Application of Taxation Laws

Stridhana that has been given by a woman’s close relative, as a form of a gift, at the time of marriage, is not liable to be taxed. Stridhana must be without any consideration in return thereof. Stridhana from persons other than relatives is liable for income tax to be borne by the bride. In case you are a working woman and you have received some property from your parents then the income from that property would be added to your income and you would, therefore, be liable to pay tax for that.

The High Court of New Delhi in a landmark judgement, Ashoke Chadha vs. IOT[v], has held that ‘Stridhana’ in the form of jewellery given over a span of 25 years cannot be said to be an unexplained investment u/s. 69A of Income Tax Act, 1961. It is a very normal feature in India for women to receive jewellery in the form of gifts on various occasions during childbirth and marriage and therefore a large amount of jewellery cannot be held to be abnormal.


The position of a woman as an equal in the society can only be revived through continuous and constructive engagements. This includes favourable legislations and empathizing disposition of authorities to aid with requisite upliftment. Section 14 is undoubtedly a giant step towards the protection of the women’s right to property, which was denied to her earlier. This section removed the disability of a female to acquire and hold property and converted the status of a woman holding an estate on the date of commencement of this Act as a limited owner into an absolute owner. In case of her death intestate, she becomes a stock of descent and the property devolves by succession on her own heirs. In conclusion, it is apt to say that there are laws to protect our interest. It is imperative that we must be aware of them and use it judiciously to safeguard and protect our rights.


[i] AIR 1985 SC 628

[ii] Jupudy Pardha Sarathy vs Pentapati Rama Krishna & Ors, (2016) 2 SCC 56

[iii] (1997) 2 SCC 397

[iv] (2016) 2 SCC 705 : 2016 Cri LJ 330


[v] Reported in 14 57 (Delhi.)/202 Taxmann 395




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The position of a woman as an equal in society can only be revived through continuous and constructive engagements. This includes favourable legislations and empathizing disposition of authorities to aid with requisite upliftment. Section 14 is undoubtedly a giant step towards the protection of the women’s right to property, which was denied to her earlier. This section removed the disability of a female to acquire and hold property and converted the status of a woman holding an estate on the date of commencement of this Act as a limited owner into an absolute owner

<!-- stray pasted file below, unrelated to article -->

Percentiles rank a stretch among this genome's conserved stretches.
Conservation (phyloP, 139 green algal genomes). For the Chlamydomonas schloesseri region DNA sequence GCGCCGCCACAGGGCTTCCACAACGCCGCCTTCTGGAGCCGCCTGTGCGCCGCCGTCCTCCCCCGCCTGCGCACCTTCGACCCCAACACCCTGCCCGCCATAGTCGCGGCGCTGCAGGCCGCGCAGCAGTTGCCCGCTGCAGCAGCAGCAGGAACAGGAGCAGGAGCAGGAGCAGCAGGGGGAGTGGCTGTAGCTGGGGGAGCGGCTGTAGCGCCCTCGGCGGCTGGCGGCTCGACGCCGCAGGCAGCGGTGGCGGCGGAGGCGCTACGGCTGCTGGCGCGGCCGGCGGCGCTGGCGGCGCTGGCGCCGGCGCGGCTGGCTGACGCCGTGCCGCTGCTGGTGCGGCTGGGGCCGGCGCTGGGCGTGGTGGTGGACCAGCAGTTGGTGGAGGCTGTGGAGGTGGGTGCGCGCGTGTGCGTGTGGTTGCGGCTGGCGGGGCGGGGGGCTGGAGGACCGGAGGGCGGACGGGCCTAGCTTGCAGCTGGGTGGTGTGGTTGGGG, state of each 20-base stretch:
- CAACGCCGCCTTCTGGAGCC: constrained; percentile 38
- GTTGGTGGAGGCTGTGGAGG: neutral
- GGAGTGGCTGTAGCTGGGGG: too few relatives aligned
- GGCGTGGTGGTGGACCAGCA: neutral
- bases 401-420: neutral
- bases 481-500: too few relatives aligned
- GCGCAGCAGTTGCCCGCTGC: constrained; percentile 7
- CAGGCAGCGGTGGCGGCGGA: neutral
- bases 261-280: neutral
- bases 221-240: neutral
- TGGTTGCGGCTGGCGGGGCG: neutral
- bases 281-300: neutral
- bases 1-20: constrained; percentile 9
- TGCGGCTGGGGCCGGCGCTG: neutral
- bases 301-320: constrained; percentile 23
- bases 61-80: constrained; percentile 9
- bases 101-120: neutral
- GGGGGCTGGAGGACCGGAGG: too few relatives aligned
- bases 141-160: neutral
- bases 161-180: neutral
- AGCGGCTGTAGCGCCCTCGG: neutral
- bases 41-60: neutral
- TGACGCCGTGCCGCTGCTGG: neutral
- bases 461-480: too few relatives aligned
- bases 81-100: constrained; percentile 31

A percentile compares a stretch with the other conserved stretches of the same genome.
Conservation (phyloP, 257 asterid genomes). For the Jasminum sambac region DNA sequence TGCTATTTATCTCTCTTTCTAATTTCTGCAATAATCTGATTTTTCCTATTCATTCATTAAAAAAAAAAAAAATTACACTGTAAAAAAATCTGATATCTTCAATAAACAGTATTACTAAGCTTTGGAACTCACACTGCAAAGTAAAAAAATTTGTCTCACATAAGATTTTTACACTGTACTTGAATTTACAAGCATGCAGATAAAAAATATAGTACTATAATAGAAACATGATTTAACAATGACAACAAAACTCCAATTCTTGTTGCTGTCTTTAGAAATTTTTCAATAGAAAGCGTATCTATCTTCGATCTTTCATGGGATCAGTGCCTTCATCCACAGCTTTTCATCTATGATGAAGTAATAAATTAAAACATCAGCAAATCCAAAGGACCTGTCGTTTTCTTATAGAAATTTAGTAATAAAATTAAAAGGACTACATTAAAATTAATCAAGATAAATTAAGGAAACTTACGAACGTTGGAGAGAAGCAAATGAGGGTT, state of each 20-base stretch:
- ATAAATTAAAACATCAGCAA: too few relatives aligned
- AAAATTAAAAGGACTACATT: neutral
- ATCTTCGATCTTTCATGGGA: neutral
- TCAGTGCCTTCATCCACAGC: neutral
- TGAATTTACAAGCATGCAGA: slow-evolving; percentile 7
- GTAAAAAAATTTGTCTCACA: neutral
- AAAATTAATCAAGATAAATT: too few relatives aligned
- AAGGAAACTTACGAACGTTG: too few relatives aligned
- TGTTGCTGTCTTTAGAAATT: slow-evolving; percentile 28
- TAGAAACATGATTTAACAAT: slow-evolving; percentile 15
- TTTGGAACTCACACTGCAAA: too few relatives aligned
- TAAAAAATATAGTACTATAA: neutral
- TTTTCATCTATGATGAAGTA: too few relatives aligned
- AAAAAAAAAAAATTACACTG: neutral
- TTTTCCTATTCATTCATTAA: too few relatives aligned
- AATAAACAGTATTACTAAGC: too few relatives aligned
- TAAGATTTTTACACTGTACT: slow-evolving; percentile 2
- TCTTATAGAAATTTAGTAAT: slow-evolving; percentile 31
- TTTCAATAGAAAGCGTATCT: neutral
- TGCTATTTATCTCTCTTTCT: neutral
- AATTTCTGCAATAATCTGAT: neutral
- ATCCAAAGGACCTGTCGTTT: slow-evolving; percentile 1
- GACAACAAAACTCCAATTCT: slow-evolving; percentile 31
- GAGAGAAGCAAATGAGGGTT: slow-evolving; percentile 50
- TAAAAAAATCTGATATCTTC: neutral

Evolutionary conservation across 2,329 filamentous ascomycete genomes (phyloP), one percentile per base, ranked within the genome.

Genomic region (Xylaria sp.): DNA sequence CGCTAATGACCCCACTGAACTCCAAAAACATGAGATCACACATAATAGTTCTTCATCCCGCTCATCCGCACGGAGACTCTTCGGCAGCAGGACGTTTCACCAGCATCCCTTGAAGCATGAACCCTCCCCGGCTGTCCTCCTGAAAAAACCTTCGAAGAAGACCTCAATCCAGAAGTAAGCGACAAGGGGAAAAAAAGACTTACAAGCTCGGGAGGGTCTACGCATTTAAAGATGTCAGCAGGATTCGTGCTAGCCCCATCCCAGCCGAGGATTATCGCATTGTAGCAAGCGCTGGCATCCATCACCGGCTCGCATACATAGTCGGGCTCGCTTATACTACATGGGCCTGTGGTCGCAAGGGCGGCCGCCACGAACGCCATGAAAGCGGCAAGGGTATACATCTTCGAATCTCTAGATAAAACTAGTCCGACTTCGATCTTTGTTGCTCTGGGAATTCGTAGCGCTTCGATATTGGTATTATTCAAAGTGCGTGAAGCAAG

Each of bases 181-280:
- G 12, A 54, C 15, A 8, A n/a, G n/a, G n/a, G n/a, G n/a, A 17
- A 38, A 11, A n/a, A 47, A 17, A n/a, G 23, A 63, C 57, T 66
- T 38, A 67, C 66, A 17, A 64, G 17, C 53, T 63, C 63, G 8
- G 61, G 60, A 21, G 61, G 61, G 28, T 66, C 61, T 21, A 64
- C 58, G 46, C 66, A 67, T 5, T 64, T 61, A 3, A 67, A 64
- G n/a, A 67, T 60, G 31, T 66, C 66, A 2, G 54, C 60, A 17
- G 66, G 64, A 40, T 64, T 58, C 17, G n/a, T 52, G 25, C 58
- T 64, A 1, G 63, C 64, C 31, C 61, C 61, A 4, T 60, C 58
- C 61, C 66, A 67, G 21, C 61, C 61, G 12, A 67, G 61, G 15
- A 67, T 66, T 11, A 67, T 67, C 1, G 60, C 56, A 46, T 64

Property Rights of an Unborn Child in India

While most debates surrounding the existence of a person before birth and after death are theological or philosophical in nature which could go on endlesslythe debate concerning the right of yet-to-be-existent person needs to be settled conclusively. Especially, ascertaining property rights of an unborn is essential as it has a direct implication on the rights of other existent individuals. Although the Indian laws recognize the existence of an unborn as a legal person, rights are not granted until the birth of the child. Further, while a child in a mother’s womb is considered as person for many purposes, the extent of the unborn child’s personal or proprietary rights has not been categorically determined. The unborn is regarded by legal fiction as already born for creation of interest in property.  

Moreover, the right to life has been guaranteed as a fundamental right to everyone under Article 21 of the constitution of India, which may be deemed to include an unborn child. Renowned scholars have also opined that ‘the State should not discriminate between persons who have taken birth and persons who are still in the womb of a mother’. Therefore, the State is under an obligation under Article 21 not only to protect the life of an unborn child from arbitrary and unjust destruction but also not to deny it equal protection under Article 14.i  

Further, judicial pronouncements have tried to shed some light on the status and rights of an unborn child. In the case of Tagore V. Tagoreii, the Supreme Court observed that foetus/infant in a womb is a person in existence for the purpose of making a gift to an unborn child. Subsequently, in the case of Jabbar V. Stateiii, the Court has also held that the term ‘person’ would include an unborn child in the mother’s womb after seven months of pregnancy. This would mean that it is capable of being spoken of as a person if its body is developed sufficiently.  

Property Rights of an Unborn under the Transfer of Property Act, 1884 (“TP Act”): 

Under the Transfer of Property Act, 1882, any property (movable or immovable) can be bequeathed in favour of an unborn child. However, an interest created in favour of an unborn is contingent on the occurrence of birth. Further, interest cannot be transferred directly to an unborn, it must be transferred to another living person or a trust must be created for the purpose.